Free «Teen Angst in Texts» Essay
Teen angst is and has been a popular theme of many books and movies. Almost all of us have come across several movies with the title that spells ‘teenage stuff’. Where some are witty and fun, there are some on the other hand that depict in depth issues and concerns relating to teenagers and give out a rather darker and grave side to their lives. Two such movies that have caught my attention and engaged me are Gil Junger’s “10 Things I Hate About You” and John Hughes’ “The Breakfast Club.” Where one is a funny, and hilarious remake of Taming of the Shrew in the form of a 90’s teenage scenario, the other follows a rather serious theme, but a typical teenage movie nonetheless of the 80’s. There may be a difference of a decade between the two flicks, but the issues are comparable and all the more relevant to parent and teenager relationships, where fathers are highlighted and their impacts upon their children.
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The most vivid and deep relationship shown in both the movies that provokes discussion is that of a father and a teenager. The relationships that are the most obvious in the two movies are those between Kat and Bianca and their father in 10 Things I Hate About You and that between Brian Johnson and his father in The Breakfast Club. In both cases fathers produced immense and strong influence upon the teenagers and force them into doing certain things, from slightly wrong to drastic, but the causes traceable directly to their parent.
In 10 Things I Hate About You, Kat and Bianca’s father has strict rules about his father, and as Kat follows up to his standards as a studios and boyfriend-free daughter, he confines the younger daughter from having one as well. His aim for his daughters is to achieve high standards academically and move ahead in life, while protecting themselves from the evils of the society. When Bianca continually insists on having a boyfriend and the life of a normal teenager, his father conditions her into having one if her elder sister does, knowing that the elder is strict in her own rules and would not deviate. So, he in a way has both his daughter under control. But this confinement pushes the younger daughter into tricking her own sister into getting a date, where she ends up not only fooling her father but also her elder sister.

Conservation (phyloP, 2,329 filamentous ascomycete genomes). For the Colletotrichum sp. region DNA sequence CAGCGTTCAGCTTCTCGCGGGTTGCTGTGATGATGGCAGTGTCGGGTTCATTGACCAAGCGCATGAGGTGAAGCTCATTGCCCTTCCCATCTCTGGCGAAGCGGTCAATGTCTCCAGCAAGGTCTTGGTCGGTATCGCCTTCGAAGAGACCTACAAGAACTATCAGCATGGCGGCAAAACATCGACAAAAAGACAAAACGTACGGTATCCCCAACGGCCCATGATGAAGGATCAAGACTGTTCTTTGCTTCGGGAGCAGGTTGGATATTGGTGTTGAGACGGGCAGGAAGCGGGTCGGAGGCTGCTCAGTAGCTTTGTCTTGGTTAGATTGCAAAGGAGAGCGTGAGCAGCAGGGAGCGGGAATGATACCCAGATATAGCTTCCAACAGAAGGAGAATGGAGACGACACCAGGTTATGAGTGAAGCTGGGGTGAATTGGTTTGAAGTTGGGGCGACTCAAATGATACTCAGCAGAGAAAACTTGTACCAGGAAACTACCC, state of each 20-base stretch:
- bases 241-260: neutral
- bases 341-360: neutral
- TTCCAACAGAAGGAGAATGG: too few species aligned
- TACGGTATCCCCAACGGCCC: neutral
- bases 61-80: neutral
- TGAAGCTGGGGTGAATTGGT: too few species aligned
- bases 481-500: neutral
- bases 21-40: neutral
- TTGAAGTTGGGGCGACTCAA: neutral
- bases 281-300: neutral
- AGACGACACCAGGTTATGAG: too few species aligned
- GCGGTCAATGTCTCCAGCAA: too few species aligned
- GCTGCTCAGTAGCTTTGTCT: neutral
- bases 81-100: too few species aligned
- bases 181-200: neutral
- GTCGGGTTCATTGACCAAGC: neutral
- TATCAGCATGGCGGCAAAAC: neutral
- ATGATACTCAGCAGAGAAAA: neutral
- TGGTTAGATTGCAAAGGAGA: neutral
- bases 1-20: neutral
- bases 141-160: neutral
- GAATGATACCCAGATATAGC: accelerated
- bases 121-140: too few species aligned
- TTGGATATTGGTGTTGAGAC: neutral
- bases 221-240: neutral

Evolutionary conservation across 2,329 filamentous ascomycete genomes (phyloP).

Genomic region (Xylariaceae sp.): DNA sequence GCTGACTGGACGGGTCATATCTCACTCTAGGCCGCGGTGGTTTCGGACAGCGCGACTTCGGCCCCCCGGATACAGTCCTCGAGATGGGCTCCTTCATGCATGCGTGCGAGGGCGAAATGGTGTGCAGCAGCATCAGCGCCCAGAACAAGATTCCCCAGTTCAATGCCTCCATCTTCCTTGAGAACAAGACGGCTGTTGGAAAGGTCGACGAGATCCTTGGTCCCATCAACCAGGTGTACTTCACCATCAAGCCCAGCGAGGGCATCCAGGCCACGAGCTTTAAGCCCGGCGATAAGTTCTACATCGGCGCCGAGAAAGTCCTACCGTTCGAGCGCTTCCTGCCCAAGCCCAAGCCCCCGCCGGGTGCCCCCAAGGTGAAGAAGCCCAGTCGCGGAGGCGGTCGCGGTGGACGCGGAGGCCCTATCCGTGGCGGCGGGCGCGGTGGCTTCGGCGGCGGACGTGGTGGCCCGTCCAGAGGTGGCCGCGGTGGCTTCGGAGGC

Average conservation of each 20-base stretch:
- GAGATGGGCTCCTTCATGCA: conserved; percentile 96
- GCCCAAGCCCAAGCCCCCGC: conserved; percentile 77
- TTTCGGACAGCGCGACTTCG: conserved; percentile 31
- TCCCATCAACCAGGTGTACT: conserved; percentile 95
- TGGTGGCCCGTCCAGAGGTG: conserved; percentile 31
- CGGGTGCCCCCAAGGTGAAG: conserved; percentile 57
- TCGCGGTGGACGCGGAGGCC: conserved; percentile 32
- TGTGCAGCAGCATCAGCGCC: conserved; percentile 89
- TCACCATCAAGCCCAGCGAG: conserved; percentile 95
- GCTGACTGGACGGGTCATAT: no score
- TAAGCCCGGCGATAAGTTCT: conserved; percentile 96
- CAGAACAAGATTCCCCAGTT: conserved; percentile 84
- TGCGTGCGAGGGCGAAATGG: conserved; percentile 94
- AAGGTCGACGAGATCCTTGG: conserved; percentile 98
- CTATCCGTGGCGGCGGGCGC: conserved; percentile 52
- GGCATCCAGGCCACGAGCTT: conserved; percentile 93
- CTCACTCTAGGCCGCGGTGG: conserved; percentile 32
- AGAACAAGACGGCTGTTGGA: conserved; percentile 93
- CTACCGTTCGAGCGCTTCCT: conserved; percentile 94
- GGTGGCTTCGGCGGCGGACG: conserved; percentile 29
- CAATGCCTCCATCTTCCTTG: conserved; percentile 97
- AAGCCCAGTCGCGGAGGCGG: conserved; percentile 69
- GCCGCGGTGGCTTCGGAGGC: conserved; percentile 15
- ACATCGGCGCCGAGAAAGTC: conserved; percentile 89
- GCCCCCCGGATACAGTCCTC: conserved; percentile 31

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Brian Johnson in the Break fast, being a boy does not face this social obligation from his father, whose main concern is towards his studies. He belongs to an upper class society and his father pushes him into achieving higher grades owing to conform to his high social standing. Continuously being outraged by his father into succeeding academically and not accepting any excuses for downfalls, forced Brian to consider suicide as he sees his life as being pushed over and he is heavily agitated.
Where we see a small and witty trickery owing to a father’s forceful rules and obligations, we see a life and death matter in the other. Comparatively, the fathers’ attitudes are justified to an extent and not justified at the other. In 10 Things I hate About You, the father is simply trying to protect his daughters and the measures he takes are justified, as he is only binding his daughters socially but is true to his words nonetheless when he allows the younger daughter Bianca to date when her sister finds a date. Such rules are healthy as they put in slight anger but seldom force a child to take on drastic measures. Whereas on the other hand, having academic forcefulness is also common and justified but the extremism depicted in The Breakfast Club in the case of Brian where he is forced to consider suicide is not justified. Herein lacks the need for understanding in a relationship and an open communication environment.